A full airing of the past, including who knew what and when they knew it, is the only way forward. If ASIJ chooses to be proactive in allowing 3sunshine2 to prevail, our community will have a far better chance of healing, as Penn State recently learned (and the parallels with Penn State here are deeply troubling, both in terms of the likely number of victims and the culpability of former administrators who looked the other way).
We send this letter in the spirit of caring deeply for ASIJ, and look forward to your response.
June 2014 Letter from ASIJ Announcing Ropes & Gray Investigation
June 4, 2014
Dear ASIJ Parents, Trustees, Alumni, Faculty and Members of the ASIJ Community,
Since ASIJ publicly acknowledged in March the allegations of abuse on the part of JackMoyer, a teacher and consultant affiliated with the school from 1963-2000, the Board of Directors and the administration have engaged with students, parents, trustees, alumni, and our regulatory authorities as well as affected former students. We appreciate the many expressions of support, as well as constructive input from a number of you in our broader community.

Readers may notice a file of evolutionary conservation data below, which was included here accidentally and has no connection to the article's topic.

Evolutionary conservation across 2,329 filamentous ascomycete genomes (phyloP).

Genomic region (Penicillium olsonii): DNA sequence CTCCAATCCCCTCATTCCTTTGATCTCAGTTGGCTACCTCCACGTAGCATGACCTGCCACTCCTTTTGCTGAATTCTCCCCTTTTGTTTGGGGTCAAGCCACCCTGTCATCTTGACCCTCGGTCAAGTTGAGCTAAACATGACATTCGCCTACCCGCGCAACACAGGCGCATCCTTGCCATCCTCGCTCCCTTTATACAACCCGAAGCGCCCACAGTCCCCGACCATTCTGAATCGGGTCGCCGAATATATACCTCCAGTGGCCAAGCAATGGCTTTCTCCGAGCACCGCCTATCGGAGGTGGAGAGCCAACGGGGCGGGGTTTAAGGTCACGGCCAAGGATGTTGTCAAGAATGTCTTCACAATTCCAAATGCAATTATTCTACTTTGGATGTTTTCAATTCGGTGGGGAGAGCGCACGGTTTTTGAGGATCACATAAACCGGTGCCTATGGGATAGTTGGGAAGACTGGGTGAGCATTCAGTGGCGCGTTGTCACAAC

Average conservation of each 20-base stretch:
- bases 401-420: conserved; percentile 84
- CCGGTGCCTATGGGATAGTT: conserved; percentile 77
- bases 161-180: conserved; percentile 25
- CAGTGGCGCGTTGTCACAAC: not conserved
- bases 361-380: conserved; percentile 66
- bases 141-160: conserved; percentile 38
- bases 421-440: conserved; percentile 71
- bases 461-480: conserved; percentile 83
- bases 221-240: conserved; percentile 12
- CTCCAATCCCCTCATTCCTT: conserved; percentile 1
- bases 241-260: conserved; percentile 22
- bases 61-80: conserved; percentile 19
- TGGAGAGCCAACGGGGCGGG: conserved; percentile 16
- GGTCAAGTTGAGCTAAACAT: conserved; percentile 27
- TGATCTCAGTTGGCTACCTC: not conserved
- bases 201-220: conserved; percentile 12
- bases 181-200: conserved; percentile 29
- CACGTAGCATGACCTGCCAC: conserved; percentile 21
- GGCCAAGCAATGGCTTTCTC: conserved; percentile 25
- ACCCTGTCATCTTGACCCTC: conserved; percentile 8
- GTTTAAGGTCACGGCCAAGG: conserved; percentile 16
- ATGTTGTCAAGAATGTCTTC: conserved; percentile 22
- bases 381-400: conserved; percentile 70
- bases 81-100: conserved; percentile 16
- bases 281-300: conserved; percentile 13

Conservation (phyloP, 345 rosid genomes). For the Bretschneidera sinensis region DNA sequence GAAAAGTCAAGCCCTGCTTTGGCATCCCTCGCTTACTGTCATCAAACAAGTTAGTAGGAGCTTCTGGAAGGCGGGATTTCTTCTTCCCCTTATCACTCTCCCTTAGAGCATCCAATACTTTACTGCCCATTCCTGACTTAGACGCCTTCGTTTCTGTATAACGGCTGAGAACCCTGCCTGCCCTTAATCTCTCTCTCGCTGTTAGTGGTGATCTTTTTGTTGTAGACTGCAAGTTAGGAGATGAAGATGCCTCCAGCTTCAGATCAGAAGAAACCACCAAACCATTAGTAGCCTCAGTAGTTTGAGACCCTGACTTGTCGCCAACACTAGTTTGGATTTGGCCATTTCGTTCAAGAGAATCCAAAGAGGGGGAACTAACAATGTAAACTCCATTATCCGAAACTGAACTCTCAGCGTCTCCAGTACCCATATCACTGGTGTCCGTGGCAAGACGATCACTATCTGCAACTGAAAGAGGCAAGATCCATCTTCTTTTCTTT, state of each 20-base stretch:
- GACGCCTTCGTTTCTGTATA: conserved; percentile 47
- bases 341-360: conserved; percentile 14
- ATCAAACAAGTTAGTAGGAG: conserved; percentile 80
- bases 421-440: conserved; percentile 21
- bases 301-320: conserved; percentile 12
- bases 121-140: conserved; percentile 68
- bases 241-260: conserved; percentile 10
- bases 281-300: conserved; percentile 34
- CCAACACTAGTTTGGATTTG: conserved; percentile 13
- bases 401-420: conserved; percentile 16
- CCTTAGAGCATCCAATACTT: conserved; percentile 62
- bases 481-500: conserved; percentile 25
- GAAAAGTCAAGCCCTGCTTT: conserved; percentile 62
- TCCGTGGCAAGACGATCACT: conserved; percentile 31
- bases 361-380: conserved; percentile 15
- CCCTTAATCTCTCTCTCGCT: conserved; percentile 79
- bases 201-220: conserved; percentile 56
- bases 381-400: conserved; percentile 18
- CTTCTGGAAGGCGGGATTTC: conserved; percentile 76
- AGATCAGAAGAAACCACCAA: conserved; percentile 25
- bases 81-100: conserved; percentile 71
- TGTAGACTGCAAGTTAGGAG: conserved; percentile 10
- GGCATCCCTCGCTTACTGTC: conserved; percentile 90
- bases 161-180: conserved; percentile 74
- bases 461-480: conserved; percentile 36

The loss of a child’s innocence in a school setting is inexcusable, and the Board has received these allegations with humility, sympathy and the utmost seriousness. It is in that spirit, and after extensive work on this matter, that we have concluded the need for an independent investigation into the facts of this case. We see this as an essential step toward continuing to minimize or eliminate the risks that something of this nature would ever happen to current or future students. We also hope this will help provide a measure of closure for those who have been directly affected.
We write today to let you know the Board’s Statutory Auditors have engaged the respected law firm of Ropes & Gray to lead the independent investigation. Based in Boston, but with offices in Tokyo, Ropes & Gray has no prior involvement with ASIJ and has extensive experience with similar investigations, involving schools in the U.S. and internationally. Ropes & Gray is tasked with ensuring the investigation is thorough, fair and appropriate with respect to all concerned.